My first reaction to that statement was relief: if she felt the need to address angry reactions to what was going on, then at least I had company. I mean, one of my feet was developing a deep blood blister where the cotton shoes were rubbing, my back and thighs were coming up with odd twinges from kneeling and standing motionless for long periods on marble floors, it was over a hundred degrees at midday, and people were yelling at us because we couldn't flawlessly follow dozens of rules we'd just heard for the first time 48 hours ago - in Mandarin. I was feeling especially mortified by my glaring imperfection, me, Miss Teacher's Pet Rule-Follower, unable to kneel when I was supposed to kneel, bow when I was supposed to bow, stand when I was supposed to stand.
That morning, when I’d blown it yet again, and was looking frantically through the chant book, I suddenly noticed the commands to kneel, bow and stand, in some cases, were actually in the chanted words themselves. So most of the people knew when to kneel, bow, and stand because it was actually in the words they were saying, the same words I was chanting but couldn't understand. I started to cry. Right there, in the front row, in my gray and brown robes. I felt like I was six. Unfair! It’s all unfair!
I sat in the air conditioned auditorium afterwards. A nun was speaking Chinese into the microphone up front when the teacher from Torrance passed me a note. It said: "If you would be interested in similar experiences without the frustrations, look into the Shambala Center in Eagle Rock – very American - or anywhere that’s oriented towards laity.”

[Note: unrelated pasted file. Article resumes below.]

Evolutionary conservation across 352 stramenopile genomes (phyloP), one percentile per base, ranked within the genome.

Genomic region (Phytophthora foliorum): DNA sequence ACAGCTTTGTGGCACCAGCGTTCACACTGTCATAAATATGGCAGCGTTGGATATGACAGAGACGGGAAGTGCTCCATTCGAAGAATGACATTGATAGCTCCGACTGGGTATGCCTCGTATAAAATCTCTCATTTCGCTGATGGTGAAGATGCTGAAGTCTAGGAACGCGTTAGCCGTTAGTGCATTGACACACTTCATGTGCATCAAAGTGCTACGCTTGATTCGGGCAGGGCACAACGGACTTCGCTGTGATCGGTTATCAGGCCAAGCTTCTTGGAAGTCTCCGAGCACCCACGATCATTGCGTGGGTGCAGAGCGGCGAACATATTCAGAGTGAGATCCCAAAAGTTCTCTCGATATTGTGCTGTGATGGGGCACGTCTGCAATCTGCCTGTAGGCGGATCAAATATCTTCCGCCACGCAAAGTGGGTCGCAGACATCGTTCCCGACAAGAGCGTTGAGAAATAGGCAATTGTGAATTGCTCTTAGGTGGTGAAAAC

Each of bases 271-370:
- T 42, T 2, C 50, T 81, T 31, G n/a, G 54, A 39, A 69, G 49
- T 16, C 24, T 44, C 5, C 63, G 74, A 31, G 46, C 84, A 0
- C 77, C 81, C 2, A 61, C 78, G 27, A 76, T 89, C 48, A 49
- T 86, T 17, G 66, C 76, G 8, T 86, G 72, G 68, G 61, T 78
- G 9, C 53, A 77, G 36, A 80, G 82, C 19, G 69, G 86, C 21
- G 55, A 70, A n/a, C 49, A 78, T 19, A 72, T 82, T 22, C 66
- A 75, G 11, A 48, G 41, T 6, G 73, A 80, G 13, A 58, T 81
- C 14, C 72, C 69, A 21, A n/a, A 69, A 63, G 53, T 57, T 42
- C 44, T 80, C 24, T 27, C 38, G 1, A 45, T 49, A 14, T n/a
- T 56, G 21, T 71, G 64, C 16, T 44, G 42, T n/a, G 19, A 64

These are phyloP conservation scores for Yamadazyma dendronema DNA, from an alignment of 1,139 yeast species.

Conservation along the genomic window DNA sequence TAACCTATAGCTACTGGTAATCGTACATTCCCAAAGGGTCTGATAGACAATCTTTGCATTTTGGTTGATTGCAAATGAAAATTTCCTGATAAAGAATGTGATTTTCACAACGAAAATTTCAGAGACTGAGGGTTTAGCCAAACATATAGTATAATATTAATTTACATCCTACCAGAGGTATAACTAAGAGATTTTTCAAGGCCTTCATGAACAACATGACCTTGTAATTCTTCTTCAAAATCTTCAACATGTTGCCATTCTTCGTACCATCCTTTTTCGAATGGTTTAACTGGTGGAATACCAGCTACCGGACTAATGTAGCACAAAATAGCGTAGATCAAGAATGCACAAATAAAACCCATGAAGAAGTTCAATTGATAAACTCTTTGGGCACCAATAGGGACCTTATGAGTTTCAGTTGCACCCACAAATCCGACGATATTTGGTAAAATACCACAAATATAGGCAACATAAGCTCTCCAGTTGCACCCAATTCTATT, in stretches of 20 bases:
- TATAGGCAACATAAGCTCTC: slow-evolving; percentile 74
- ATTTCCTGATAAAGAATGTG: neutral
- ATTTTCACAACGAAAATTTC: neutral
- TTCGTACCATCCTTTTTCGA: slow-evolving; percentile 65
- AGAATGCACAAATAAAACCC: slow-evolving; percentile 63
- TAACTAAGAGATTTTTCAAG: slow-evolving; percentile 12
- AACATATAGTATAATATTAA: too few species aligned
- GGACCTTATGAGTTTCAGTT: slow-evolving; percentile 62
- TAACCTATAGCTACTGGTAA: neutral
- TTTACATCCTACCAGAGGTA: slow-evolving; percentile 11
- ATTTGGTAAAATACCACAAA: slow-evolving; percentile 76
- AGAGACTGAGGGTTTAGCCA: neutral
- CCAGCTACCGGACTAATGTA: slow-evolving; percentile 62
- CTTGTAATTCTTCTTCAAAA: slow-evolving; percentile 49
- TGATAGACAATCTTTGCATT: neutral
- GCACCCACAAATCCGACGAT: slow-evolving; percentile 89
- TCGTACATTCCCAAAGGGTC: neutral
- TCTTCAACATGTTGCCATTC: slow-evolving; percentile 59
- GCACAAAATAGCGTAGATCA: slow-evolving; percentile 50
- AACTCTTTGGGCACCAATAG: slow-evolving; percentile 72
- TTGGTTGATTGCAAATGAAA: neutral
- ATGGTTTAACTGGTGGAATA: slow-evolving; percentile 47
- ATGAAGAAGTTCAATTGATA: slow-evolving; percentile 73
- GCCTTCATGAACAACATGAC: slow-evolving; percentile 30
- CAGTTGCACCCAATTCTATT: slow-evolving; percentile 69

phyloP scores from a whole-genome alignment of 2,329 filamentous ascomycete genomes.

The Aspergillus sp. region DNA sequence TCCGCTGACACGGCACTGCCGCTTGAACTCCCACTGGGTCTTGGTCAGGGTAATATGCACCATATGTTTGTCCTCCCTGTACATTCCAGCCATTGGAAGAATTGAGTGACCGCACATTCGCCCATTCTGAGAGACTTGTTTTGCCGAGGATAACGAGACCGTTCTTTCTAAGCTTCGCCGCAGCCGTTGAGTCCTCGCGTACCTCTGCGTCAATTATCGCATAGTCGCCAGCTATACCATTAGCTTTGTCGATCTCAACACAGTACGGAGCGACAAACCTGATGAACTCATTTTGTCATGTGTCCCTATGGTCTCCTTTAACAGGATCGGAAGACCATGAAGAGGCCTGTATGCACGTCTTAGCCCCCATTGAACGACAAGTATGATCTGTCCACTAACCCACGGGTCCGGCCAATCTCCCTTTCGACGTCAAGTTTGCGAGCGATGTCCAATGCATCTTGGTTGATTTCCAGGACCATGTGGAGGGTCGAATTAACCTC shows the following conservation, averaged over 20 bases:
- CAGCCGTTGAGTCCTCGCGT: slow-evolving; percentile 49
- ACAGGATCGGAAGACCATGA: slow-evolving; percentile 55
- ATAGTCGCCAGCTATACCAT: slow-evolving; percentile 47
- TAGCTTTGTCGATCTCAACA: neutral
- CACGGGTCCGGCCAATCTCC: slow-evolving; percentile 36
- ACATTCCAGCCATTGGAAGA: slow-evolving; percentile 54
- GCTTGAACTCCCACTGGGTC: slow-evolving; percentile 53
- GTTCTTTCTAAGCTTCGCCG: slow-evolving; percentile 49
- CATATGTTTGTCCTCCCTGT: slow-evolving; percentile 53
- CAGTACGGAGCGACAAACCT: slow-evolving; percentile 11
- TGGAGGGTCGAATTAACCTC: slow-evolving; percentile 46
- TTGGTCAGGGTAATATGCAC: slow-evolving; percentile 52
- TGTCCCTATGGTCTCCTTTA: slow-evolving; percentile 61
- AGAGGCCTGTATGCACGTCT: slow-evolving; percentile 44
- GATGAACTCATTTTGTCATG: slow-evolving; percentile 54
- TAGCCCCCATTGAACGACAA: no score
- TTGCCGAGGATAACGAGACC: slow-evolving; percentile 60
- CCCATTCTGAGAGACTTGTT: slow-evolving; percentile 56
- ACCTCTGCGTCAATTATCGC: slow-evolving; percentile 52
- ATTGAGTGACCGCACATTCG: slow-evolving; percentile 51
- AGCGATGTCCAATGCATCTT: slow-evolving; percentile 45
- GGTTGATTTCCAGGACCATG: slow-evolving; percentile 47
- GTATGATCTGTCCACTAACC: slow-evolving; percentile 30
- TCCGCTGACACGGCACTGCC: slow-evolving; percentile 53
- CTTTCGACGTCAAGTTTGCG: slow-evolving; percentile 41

I scribbled "thank you" on the note and gave it back to her. I was grateful for the kindness of this stranger I’d been wordlessly muddling along with for four days. But I had another reaction as well: Sure, I am pushed to my limits by all this but I don’t think I want diluted Buddhism, one made palatable for my American idiosyncrasies. Certainly not for this project because that would be off-point but I'm not sure I'd want that anyway. First, it’s unfair to think I was learning how to become just another practicing Buddhist when this retreat's very title, "Short-term Monastic Retreat," told me otherwise. I'm quite certain the rigors of clergy training in any faith would put me into the same state, no matter what the religion. But if the point of Buddhism is, as they said, to reveal the true nature we all have hidden by our greed, anger and ignorance, well, it was plain that this retreat was certainly kicking up a dust storm of my defects.
The Venerable standing in front of us in the auditorium was talking about our attitudes towards this retreat, the challenges we were facing in ourselves because of its rigor, she said that the lack of complicated morning skincare should feel freeing. “You should be happy because no one will be looking at you anyway. No matter how good your skincare products, you cannot use them on your mind.”